In der Hierarchie der 27 meist gebrauchten Begründungen für den Krieg lagen die folgenden acht ganz vorn (die sog. "Hauptgründe"):
Krieg gegen den internationalen Terrorismus,
Verhinderung der Weitergabe von Massenvernichtungswaffen,
mangelhafte oder fehlende Waffen-Inspektionen,
Beseitigung des Regimes von Saddam Hussein,
das schlichte Argument: "Saddam Hussein ist böse",
Befreiung des irakischen Volkes,
Bruch von Vereinbarungen bzw. Versprechungen und
Irak stelle eine Bedrohung dar ("imminent threat").
Die zweitwichtigsten Begründungen für den Krieg waren:
"Weil wir dazu in der Lage sind",
wir müssen die unerledigte Aufgabe ("unfinished business") zu Ende bringen,
der Irak müsse entwaffnet werden,
Verbindung zu Al Kaida und
mehr Sicherheit für die Welt.
Die übrigen Begründungen bewegten sich auf folgenden Ebenen:
Krieg ums Öl,
Irak sei eine Bedrohung für die Regioon,
"um der Geschichte Willen",
Bewahrung des Friedens,
Irak bedrohe die Freiheit,
die Einmaligkeit des Irak,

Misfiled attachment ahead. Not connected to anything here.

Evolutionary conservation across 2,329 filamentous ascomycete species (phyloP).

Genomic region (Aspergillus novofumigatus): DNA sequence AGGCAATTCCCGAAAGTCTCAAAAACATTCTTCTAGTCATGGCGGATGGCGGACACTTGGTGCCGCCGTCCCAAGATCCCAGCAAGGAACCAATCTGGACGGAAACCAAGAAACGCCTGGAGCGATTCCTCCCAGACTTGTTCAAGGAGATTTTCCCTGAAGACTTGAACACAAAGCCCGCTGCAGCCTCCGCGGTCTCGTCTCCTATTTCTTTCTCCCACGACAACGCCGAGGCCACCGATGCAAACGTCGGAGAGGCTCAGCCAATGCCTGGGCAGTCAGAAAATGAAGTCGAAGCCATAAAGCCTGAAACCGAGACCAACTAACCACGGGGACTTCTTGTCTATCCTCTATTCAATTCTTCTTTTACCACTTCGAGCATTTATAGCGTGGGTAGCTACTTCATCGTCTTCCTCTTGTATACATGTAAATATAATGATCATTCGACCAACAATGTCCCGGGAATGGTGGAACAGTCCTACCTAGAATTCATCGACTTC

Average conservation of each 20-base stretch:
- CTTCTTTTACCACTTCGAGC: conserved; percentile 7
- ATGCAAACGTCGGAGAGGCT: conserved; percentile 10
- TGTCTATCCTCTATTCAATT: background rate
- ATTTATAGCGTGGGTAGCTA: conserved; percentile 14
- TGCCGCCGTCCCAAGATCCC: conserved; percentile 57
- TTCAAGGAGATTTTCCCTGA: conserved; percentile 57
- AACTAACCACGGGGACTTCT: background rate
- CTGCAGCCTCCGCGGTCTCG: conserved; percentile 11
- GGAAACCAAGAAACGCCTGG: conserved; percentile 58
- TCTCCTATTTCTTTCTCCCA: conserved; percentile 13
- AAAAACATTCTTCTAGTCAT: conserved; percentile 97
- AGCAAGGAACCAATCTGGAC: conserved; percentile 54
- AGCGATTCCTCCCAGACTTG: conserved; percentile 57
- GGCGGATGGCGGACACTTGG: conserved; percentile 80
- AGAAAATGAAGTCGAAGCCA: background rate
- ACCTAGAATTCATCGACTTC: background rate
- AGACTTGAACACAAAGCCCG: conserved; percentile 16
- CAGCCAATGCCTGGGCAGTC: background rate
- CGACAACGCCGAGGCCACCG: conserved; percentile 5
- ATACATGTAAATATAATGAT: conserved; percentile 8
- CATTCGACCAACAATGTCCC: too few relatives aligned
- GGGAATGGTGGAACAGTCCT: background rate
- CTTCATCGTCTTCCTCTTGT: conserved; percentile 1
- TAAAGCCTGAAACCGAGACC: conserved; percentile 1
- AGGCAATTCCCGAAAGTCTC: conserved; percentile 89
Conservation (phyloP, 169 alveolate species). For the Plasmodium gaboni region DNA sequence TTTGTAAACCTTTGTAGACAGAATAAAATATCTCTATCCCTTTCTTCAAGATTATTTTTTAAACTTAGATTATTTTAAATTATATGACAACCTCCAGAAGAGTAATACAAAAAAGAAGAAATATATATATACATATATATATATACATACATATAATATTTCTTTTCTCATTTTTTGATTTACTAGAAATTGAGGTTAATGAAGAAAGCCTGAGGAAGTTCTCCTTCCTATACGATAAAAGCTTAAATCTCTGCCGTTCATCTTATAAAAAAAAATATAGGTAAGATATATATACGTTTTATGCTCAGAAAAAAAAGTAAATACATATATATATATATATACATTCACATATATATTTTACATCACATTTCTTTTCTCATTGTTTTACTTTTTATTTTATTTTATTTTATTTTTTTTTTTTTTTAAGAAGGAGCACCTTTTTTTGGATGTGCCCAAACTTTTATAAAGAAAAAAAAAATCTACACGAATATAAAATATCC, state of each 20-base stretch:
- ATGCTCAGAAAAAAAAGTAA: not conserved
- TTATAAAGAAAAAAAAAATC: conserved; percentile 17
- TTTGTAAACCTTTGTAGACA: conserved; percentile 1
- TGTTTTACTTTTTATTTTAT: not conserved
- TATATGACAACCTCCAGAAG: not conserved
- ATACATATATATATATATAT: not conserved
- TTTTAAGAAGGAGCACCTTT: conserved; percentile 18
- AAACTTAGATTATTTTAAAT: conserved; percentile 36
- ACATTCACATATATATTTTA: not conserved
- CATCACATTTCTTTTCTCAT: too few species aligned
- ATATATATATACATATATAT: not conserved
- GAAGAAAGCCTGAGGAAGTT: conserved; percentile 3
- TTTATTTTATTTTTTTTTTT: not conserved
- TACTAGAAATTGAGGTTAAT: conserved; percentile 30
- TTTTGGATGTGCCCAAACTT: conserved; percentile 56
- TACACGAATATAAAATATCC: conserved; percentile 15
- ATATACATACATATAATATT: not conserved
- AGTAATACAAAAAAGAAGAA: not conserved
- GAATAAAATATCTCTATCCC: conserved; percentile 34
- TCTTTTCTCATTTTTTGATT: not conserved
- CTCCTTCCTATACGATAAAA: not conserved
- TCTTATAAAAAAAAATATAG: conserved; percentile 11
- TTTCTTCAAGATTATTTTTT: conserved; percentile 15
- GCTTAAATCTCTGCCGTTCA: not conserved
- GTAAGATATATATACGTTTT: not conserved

die Bedeutung der Vereinten Nationen,
Verpflichtung gegenüber den Kindern,
Vorteile für den Nahen Osten erzielen,
Belebung der Wirtschaft,
Irak als Beispiel,
weil Saddam Hussein die USA hasst und
die Verletzung des Völkerrechts durch den Irak.
Die acht zuerst genannten "Gründe" für den Krieg haben sich in allen drei Untersuchungsphasen als die wichtigsten herausgestellt. Viele von den übrigen "Gründen" tauchten irgendwann einmal auf und verschwanden auch wieder aus der Diskussion
Manche Ergebnisse der Arbeit von Devon Largio sind nun nicht gerade neu. Etwa die Einsicht, dass der Krieg gegen Irak als Teil des "Kriegs gegen den Terror" schon sehr früh nach dem 11. September geplant wurde. Interessant sind aber die empirischen Befunde ihrer quantitativen Analyse. So zeigte sie, wie seit Oktober/November neben dem Schlüsselwort "Osama bin Laden" schon die neuen Schlüsselbegriffe "Saddam Hussein" und "Irak" Verwendung fanden, bis sie - etwa ab Januar/Februar 2002 die Oberhand erhielten. Dabei fungierten abwechselnd Vertreter der US-Administration und die Medien als "Stichwortgeber". Den Medien, so scheint es, kommt allerdings das zweifelhafte Hauptverdienst zu, die Diskussion um den Irak initiiert zu haben, noch bevor die Politiker dieses Feld entdeckt hätten (wenngleich die Bush-Administration nach Largio durchaus die Mehrzahl der 27 "Begründungen für den Krieg" erfunden hat). Das heißt indessen nicht, dass die US-Führung in Wirklichkeit erst von den Medien auf den Irak als nächstmöglichen Kriegsgegner gestoßen worden wäre. Sie hat den Irak nur noch nicht öffentlich kommuniziert!